Start Asia Taiwan wants to expand tourism sector

Taiwan wants to expand tourism sector

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The Government of the Republic of China (Taiwan) is determined to promote Taiwan’s tourism sector with its great potential by diversifying visitor origins and further modernizing the country’s welcoming travel environment, said Vice President Chen Chien-jen
 
Strengthening private-public sector cooperation is at the heart of this effort, Chen said. In order to improve the country as a global brand, the relevant authorities were in close contact with tour operators across the country in areas such as marketing strategies, package deals, integration of regional resources and streamlining of visa application procedures, he added.
 
The deputy head of state said at the opening ceremony for the four-day travel fair Taipei International Travel Fair. Organized by the Taiwan Visitors Association (TVA), the event featured exhibitors from more than 60 countries and territories with over 1700 booths.
 
According to the vice president, Taiwan’s travel community has gained increasing recognition in recent years. Examples in this context include an article in CNN Travel about the most beautiful local travel destinations or a list published last year by the London Evening Standard with ten reasons why one should visit Taiwan.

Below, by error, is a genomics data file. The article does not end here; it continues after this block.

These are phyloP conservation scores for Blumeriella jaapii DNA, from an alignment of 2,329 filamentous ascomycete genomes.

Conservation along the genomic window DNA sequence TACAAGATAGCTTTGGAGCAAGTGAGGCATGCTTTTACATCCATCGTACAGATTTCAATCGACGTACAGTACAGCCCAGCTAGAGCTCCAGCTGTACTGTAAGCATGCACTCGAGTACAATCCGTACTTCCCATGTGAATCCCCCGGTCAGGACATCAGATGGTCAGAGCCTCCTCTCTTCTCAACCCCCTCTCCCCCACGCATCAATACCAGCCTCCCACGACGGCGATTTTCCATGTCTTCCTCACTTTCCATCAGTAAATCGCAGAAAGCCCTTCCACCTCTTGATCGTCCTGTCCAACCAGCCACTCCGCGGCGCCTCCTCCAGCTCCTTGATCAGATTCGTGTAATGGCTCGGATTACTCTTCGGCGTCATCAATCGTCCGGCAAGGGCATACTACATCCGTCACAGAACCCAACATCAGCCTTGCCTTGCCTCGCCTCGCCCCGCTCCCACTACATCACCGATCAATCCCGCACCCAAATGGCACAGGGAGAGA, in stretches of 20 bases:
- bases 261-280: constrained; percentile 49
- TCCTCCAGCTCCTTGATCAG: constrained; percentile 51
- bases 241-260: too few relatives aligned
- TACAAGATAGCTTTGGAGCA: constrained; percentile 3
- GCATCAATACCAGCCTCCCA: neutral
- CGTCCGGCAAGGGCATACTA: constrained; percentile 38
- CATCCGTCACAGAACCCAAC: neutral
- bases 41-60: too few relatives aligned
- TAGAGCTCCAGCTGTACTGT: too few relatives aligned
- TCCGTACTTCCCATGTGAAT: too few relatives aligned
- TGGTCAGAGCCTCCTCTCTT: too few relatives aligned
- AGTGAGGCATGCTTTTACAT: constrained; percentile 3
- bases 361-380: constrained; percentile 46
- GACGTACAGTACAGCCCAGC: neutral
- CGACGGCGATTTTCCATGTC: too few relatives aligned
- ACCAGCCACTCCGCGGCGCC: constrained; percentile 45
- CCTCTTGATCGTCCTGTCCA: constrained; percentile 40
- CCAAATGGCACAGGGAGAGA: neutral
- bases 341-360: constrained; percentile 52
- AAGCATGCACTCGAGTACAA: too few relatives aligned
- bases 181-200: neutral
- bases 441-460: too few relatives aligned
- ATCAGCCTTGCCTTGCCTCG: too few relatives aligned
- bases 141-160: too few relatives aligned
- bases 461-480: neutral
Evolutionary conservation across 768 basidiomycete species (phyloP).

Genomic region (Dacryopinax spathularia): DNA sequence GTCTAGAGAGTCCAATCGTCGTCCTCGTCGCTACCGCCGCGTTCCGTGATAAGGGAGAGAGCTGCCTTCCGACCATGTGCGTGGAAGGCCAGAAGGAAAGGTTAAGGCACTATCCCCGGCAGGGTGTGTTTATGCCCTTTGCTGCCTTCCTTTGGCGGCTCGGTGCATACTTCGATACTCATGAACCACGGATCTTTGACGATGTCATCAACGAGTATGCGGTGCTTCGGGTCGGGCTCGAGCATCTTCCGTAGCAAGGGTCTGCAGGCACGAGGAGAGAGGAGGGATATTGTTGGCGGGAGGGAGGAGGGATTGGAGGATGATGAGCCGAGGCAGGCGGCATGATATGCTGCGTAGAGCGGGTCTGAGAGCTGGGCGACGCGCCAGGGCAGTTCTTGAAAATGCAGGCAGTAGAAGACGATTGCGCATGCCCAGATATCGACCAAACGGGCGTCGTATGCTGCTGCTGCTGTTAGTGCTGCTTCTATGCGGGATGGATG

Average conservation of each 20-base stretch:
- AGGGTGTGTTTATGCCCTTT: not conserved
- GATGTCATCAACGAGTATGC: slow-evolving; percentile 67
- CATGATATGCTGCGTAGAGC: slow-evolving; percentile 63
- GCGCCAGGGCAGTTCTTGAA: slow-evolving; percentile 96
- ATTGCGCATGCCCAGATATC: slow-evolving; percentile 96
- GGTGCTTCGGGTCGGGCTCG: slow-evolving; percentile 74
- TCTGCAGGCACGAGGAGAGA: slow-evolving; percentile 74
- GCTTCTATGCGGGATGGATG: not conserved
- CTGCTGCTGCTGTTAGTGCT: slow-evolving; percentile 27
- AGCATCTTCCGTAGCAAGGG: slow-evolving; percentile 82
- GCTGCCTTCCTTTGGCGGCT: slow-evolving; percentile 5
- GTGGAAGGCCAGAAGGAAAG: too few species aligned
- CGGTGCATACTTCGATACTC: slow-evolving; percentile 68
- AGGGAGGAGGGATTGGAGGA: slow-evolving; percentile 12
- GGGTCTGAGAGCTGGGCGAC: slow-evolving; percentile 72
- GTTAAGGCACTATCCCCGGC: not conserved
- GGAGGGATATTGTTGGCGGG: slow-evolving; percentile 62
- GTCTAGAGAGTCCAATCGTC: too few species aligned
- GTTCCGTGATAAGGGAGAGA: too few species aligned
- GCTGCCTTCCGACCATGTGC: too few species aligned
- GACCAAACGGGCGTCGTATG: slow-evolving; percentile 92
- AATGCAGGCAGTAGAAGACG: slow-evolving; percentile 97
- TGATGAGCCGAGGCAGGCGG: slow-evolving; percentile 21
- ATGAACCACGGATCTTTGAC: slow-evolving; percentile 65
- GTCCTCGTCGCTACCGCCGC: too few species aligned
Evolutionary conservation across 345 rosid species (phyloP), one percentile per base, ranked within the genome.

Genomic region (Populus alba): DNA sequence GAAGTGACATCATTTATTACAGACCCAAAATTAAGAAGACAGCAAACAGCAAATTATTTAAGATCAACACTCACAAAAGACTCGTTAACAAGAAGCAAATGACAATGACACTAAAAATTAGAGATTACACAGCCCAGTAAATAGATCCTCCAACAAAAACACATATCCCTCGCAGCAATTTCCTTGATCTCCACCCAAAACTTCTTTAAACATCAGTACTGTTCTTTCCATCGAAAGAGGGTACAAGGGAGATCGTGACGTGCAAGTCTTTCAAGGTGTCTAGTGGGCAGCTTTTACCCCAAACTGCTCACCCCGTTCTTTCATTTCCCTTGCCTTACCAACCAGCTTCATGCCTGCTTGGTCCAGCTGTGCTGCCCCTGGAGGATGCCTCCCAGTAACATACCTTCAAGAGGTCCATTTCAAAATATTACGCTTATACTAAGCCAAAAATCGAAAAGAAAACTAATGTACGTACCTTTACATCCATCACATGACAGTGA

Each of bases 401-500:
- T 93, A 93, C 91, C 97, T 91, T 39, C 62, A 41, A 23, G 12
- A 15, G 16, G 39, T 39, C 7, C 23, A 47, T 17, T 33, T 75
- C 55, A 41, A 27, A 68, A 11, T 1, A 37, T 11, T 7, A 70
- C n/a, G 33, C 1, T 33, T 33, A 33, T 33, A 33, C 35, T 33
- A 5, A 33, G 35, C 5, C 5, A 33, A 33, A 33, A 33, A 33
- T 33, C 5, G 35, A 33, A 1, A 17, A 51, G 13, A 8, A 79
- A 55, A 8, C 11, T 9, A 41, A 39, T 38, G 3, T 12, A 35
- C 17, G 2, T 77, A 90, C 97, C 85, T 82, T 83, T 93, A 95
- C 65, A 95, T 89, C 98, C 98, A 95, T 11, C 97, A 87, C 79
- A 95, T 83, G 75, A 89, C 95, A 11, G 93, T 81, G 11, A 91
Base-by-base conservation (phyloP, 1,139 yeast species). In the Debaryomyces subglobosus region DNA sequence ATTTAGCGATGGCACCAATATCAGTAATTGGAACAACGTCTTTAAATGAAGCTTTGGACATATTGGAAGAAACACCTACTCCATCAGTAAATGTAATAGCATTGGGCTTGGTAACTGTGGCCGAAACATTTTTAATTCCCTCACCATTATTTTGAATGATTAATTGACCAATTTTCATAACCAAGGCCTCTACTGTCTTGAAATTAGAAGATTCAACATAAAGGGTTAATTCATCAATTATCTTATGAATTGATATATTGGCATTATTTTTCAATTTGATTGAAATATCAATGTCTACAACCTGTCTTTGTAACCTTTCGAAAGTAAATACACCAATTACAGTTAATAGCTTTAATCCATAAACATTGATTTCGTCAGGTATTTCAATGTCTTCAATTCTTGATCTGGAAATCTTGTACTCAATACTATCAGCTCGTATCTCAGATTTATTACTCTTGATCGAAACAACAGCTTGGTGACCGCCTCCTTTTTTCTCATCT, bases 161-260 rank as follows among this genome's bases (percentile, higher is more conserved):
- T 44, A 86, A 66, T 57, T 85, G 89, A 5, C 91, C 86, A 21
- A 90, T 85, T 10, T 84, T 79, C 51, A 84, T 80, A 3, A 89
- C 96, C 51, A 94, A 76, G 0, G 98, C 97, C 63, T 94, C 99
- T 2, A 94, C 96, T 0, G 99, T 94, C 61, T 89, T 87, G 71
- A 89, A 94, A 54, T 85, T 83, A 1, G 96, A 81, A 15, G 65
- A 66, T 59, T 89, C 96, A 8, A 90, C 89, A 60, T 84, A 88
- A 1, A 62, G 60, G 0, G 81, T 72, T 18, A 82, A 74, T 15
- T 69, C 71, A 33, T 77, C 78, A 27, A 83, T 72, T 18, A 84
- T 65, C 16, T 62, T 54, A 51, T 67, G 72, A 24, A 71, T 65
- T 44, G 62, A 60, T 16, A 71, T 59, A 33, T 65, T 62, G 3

Taiwan must strive to build on these advances and overcome recent challenges to the sector’s development by accelerating the shift to higher value visitor experiences, Chen said. This method could be instrumental in extending tourism benefits to each region and highlighting the diversity of cultural attractions, culinary and landscape in Taiwan, he added.
 
According to statistics from the Department of Transportation and Communications (MOTC), 10.74 million visitors came to Taiwan last year, with China leading the list of countries of origin, followed by countries to which the country’s New Southward Policy (NSP) is turning, and Japan in third place.
 
The NSP is a key element of Tsai Ing-wen’s national development strategy and aims to strengthen Taiwan’s relations with ten member states of the Association of Southeast Asian Nations (ASEAN), six South Asian countries, Australia and New Zealand in agriculture, business and trade To improve culture, education and tourism.